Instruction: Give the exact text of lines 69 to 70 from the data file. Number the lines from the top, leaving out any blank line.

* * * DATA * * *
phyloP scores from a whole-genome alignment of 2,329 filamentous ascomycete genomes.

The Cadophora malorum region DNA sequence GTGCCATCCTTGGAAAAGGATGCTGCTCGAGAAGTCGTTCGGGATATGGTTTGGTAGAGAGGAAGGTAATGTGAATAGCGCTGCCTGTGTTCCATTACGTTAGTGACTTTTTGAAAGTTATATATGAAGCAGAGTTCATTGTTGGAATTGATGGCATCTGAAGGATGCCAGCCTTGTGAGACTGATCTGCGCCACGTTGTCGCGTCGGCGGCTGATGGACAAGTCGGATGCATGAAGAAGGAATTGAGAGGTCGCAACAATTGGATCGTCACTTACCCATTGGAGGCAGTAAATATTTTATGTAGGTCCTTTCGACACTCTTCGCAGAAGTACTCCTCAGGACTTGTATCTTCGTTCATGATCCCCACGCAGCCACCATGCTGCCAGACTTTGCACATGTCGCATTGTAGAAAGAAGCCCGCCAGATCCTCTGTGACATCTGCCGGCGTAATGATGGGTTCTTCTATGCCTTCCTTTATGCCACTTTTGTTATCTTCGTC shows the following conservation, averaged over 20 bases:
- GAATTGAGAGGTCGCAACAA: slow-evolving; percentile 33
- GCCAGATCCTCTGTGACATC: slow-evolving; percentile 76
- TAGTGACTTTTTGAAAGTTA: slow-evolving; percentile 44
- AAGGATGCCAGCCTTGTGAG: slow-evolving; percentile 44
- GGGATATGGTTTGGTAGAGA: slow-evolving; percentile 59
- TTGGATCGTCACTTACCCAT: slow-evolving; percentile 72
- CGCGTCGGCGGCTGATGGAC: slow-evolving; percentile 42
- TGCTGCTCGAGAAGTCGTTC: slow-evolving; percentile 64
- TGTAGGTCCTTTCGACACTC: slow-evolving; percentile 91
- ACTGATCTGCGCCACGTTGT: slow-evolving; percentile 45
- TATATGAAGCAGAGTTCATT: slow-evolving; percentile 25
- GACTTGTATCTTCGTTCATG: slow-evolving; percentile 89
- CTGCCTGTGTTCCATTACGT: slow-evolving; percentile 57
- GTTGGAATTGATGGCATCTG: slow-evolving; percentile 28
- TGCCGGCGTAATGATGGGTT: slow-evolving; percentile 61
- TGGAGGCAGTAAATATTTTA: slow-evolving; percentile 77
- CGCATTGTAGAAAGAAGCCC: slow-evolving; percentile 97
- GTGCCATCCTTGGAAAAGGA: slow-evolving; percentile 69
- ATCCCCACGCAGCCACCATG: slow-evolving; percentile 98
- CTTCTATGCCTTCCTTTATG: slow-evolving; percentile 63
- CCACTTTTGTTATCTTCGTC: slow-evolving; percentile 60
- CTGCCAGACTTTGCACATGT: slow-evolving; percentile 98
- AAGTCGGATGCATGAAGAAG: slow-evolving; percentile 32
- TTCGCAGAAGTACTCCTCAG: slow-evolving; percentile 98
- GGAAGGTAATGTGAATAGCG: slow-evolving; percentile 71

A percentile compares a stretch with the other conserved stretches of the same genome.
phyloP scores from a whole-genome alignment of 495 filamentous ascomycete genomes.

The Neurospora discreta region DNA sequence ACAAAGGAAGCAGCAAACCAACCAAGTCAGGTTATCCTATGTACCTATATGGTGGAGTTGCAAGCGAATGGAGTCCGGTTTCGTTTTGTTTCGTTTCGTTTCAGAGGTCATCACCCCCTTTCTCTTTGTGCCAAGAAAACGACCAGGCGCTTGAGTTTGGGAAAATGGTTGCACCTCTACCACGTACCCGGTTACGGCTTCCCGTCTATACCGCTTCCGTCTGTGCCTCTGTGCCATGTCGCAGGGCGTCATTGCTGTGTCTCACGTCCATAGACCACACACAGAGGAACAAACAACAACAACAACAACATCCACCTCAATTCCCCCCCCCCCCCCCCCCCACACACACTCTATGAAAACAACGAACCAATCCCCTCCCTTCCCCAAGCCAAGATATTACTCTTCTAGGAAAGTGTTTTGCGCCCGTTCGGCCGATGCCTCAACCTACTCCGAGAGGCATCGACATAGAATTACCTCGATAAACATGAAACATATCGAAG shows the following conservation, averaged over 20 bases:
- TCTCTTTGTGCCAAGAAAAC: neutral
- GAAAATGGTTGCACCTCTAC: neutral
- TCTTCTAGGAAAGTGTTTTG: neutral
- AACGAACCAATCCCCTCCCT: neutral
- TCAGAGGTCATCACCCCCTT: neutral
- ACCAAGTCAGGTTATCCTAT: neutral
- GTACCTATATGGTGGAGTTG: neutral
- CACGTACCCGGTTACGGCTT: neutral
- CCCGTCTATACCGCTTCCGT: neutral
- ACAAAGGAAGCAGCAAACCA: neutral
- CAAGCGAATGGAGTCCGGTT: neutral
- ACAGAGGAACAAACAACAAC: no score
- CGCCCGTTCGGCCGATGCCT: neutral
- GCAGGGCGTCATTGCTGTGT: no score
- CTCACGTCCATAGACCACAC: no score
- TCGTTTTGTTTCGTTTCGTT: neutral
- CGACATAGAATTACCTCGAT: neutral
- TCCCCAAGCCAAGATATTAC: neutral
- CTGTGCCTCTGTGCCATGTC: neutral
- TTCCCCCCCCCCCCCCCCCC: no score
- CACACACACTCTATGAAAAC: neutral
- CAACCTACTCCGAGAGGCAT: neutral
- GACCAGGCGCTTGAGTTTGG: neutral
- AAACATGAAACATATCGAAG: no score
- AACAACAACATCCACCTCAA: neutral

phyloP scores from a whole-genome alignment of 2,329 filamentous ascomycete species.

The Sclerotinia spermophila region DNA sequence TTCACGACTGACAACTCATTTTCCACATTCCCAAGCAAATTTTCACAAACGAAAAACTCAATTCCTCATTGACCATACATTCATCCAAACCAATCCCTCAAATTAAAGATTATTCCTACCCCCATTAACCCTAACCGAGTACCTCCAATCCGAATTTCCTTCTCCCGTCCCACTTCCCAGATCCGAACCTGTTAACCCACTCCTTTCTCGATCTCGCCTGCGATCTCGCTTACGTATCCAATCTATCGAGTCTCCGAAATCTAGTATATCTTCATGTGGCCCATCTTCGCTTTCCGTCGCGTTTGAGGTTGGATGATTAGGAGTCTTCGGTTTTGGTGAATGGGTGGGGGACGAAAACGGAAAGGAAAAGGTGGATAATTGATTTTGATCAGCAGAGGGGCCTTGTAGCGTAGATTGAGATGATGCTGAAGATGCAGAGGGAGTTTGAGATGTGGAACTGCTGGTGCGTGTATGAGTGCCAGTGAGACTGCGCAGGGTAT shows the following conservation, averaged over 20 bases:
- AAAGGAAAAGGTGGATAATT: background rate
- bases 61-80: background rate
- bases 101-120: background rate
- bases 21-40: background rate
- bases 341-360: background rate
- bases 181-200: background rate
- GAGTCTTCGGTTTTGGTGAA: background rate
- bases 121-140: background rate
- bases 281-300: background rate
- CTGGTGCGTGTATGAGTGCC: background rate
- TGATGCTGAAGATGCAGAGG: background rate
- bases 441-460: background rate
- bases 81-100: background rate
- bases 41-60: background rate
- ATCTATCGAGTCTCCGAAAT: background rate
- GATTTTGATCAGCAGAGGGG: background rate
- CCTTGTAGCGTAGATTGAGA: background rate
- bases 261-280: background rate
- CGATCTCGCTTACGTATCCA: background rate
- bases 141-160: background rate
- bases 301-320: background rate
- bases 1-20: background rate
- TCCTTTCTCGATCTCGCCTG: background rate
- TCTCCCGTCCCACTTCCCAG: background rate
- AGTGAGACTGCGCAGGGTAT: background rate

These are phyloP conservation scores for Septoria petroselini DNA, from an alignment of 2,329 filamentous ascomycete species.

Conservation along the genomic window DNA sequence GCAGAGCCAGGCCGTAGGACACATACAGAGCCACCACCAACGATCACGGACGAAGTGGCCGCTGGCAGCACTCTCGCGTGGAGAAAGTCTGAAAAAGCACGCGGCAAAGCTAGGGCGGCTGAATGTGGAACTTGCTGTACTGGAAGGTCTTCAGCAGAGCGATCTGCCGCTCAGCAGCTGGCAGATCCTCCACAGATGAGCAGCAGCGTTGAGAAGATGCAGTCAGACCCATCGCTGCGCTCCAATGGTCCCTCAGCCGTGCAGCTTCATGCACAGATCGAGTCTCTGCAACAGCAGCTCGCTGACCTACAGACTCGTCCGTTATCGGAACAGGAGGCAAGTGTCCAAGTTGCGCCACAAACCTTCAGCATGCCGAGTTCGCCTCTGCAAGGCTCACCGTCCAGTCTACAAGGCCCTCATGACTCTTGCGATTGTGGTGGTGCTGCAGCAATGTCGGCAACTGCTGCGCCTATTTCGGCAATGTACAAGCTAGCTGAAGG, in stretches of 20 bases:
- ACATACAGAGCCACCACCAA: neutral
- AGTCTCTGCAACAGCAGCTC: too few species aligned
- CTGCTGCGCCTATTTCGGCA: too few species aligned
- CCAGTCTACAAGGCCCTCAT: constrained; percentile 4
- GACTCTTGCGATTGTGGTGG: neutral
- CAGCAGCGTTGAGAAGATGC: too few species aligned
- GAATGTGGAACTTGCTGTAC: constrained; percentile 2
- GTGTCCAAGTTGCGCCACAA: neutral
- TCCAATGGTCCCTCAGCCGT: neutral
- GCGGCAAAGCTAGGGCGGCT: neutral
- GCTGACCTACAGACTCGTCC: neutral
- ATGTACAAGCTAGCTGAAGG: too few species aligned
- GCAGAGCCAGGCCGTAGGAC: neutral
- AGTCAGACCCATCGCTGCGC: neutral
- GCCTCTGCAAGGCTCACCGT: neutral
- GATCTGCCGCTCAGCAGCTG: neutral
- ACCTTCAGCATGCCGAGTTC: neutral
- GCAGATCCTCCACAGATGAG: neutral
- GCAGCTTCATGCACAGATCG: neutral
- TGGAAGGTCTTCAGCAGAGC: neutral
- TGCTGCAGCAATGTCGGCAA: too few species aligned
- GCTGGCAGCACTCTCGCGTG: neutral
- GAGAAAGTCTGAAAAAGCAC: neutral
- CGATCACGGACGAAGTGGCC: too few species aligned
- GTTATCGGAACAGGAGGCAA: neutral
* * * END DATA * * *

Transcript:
- bases 441-460: background rate
- bases 81-100: background rate